Government policies and interventions for development in various sectors and issues arising out of their design and implementation.
The government is considering smoother exit for telecom providers at a broader policy level as part of revised mergers and acquisition roles. The ministry of telecommunications has said that the solution for aiding this sector would have to be done on policy level to keep sector alive. At present, telecom industry’s debt to the banking sector is estimated at Rs 4 lakh crore.
Operation around world
There is no country in the world that has so many telecom operators where in circle in India, there is half a dozen telecom operators and typically the industry all over the world is that there are three players where two will have 40% of market share and other will have 20%. This is a natural sequence where the weak get swallowed by strong. If the weaker operators are not able to sustain by themselves, then mergers and acquisitions should be allowed. It should be allowed as business case.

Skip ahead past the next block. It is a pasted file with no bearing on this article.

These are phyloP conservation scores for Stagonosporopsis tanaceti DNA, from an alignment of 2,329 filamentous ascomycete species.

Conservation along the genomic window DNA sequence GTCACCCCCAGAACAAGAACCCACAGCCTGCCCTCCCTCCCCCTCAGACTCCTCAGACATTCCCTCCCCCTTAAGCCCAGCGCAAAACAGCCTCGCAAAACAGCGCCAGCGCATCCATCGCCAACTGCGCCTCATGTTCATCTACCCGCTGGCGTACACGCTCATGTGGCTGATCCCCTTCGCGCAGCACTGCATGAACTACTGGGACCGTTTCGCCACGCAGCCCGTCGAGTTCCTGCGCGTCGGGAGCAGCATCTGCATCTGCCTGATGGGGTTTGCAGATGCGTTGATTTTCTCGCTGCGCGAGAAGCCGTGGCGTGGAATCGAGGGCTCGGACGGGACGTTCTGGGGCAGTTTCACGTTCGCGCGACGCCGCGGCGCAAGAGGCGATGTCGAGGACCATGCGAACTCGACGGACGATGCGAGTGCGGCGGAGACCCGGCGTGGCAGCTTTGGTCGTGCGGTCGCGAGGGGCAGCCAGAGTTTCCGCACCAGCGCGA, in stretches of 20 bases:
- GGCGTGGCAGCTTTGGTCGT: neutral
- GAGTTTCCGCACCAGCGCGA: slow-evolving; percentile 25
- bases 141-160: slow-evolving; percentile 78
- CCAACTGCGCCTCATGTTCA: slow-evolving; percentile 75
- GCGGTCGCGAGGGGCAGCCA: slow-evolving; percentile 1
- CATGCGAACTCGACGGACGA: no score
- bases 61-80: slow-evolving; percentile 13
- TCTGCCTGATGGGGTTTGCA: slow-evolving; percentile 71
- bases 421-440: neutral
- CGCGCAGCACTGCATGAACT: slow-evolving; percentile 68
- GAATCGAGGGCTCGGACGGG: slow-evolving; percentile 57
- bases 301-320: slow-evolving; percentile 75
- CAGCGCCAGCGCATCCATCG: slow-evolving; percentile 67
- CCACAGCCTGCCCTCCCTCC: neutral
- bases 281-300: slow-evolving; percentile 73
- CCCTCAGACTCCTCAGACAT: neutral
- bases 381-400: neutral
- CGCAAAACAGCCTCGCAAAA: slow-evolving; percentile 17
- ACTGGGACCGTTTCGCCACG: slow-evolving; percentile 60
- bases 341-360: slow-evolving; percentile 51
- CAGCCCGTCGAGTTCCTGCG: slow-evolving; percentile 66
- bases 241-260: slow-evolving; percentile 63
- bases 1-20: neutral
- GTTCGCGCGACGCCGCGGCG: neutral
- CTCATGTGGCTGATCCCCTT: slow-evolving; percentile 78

A booming industry seems to be in doldrums-
The cost of inputs was made expensive vis-a vis spectrum and the cost of operations were high.
There was continuing to extract the revenue upfront in terms of revenue charges and then continuing revenue share model. This was usually one or other but now it is both. The new entrant took top players off.
Telecos asking for stimulus-
The situation has not developed because of entry of new competitor only. It has been for over a long period of time. Most of the companies are highly debted as they had to first pay for spectrum which was a business decision at one point of time.
The companies have invested in infrastructure. They have not invested in network. They have not upgraded the technology so the new entrant with new technology has wiped them out. So there are industry woes.
Here the government should:
Initiate spectrum fee waiver or adjustment